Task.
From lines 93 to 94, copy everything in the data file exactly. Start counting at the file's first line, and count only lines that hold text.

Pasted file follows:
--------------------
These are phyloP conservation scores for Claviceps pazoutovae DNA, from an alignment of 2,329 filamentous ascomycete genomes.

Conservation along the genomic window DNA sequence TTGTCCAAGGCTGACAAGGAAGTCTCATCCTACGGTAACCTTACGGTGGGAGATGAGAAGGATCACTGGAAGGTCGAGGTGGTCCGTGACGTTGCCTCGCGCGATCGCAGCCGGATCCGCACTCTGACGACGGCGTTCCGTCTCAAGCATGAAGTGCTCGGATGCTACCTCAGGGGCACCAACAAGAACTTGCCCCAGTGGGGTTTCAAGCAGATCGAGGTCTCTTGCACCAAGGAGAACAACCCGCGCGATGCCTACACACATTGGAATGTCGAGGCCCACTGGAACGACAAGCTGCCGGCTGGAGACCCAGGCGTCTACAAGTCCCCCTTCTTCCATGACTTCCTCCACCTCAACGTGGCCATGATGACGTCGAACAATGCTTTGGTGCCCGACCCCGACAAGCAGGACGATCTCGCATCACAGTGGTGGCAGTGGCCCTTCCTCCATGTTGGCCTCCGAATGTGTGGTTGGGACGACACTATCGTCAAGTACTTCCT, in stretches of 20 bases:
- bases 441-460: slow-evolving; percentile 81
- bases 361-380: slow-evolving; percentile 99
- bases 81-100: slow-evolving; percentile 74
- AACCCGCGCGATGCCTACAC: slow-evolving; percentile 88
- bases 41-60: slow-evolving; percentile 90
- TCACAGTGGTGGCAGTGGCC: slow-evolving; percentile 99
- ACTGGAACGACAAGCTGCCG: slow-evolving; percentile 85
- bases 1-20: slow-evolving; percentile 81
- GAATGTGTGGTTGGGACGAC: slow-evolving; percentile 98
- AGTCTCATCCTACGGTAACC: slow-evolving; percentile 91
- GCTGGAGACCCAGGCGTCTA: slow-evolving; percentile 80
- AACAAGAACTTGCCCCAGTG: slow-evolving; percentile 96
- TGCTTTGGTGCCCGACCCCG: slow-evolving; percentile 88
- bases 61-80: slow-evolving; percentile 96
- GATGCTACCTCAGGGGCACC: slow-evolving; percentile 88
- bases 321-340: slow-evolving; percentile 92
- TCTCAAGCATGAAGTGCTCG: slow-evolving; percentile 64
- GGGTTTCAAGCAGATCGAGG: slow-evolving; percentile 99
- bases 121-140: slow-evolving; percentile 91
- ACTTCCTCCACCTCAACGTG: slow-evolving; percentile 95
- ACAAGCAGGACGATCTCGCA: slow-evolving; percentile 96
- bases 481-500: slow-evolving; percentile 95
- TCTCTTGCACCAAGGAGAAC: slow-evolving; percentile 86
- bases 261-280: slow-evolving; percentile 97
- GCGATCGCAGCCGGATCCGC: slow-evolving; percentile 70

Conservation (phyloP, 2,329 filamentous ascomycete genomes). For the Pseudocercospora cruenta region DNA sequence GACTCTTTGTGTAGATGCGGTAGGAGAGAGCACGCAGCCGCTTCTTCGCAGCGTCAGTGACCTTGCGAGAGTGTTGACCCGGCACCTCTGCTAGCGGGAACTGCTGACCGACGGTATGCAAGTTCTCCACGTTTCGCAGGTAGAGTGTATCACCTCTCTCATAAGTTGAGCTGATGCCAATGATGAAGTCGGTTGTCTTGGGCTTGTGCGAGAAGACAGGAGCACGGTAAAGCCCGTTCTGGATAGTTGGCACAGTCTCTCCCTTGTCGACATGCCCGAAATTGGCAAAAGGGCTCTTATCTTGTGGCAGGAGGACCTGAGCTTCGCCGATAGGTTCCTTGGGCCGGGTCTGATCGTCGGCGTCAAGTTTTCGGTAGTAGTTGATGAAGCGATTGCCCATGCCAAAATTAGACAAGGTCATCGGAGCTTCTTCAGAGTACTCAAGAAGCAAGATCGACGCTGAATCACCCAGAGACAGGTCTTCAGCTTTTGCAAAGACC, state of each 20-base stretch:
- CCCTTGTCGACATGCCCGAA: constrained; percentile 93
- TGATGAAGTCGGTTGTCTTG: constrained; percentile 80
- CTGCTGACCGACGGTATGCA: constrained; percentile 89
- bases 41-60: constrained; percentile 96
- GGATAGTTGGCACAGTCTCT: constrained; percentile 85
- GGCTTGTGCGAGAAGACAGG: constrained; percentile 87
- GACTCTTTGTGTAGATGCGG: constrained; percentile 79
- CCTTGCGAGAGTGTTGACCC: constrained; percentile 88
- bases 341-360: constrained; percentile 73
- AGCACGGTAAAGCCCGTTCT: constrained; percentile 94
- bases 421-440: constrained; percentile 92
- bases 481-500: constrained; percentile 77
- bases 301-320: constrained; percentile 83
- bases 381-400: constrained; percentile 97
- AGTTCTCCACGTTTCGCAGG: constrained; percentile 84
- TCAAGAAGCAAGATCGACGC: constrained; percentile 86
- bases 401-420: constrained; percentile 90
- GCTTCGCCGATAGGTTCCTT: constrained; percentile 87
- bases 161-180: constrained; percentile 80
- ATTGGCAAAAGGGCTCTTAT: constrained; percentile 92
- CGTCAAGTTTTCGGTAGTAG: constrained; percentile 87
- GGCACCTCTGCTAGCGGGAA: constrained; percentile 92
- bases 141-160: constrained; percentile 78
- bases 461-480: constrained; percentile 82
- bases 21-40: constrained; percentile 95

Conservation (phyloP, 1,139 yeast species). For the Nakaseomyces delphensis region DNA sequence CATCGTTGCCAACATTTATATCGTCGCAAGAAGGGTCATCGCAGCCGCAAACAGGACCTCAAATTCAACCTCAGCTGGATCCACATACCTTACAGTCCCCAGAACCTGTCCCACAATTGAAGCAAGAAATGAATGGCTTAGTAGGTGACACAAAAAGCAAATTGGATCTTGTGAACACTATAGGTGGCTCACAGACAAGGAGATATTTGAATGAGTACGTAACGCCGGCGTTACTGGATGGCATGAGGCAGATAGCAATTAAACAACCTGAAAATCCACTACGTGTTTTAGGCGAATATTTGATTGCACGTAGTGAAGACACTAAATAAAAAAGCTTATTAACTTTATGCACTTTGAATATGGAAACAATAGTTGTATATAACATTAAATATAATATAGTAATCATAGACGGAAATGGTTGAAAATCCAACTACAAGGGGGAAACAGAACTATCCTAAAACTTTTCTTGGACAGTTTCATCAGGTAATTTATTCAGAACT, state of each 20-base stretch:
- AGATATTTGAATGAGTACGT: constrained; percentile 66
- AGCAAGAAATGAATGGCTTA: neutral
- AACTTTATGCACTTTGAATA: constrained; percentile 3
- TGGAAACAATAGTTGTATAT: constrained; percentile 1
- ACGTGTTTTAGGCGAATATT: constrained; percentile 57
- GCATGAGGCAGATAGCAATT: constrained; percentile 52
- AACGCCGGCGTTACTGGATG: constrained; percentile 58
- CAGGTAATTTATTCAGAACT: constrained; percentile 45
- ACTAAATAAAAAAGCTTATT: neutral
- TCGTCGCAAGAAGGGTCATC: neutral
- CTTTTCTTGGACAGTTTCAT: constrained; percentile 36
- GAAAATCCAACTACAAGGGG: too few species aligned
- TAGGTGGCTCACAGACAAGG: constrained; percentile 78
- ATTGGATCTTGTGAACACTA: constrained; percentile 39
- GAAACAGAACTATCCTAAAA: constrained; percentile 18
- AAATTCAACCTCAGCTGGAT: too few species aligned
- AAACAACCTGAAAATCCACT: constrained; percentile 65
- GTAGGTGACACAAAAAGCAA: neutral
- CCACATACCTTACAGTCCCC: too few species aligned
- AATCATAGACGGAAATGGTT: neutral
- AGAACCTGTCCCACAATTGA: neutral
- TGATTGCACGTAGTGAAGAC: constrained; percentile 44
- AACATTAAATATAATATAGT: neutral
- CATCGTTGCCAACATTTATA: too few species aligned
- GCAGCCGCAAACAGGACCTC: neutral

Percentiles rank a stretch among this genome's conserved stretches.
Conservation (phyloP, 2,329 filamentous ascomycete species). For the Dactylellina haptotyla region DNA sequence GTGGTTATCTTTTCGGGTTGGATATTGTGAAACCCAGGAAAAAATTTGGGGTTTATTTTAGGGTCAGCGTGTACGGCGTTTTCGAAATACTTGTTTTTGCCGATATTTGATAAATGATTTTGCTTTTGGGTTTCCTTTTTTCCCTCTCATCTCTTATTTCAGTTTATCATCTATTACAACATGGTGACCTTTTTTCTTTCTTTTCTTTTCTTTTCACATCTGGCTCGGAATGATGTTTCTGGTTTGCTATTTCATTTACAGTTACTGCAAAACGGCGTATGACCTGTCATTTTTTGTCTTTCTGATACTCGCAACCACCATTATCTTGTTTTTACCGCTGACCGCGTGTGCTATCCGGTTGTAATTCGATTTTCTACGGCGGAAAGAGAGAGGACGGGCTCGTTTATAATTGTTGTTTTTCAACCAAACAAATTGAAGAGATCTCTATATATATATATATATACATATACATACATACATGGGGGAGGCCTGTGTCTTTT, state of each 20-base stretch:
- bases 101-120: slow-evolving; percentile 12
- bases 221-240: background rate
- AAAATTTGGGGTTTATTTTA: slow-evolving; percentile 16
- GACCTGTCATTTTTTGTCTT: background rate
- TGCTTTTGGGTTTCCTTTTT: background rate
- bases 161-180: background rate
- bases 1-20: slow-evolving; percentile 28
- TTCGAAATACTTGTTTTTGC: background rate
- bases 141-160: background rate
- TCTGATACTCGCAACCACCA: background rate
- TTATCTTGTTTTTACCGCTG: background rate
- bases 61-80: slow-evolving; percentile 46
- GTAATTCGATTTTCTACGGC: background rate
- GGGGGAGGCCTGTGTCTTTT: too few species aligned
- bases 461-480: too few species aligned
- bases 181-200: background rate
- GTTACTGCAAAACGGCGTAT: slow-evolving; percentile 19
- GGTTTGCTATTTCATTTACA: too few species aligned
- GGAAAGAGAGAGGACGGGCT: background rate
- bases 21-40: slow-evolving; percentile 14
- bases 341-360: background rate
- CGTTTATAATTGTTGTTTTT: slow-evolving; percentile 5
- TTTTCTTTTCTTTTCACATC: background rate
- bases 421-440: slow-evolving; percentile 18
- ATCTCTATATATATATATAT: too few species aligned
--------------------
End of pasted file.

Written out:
- bases 61-80: slow-evolving; percentile 46
- GTAATTCGATTTTCTACGGC: background rate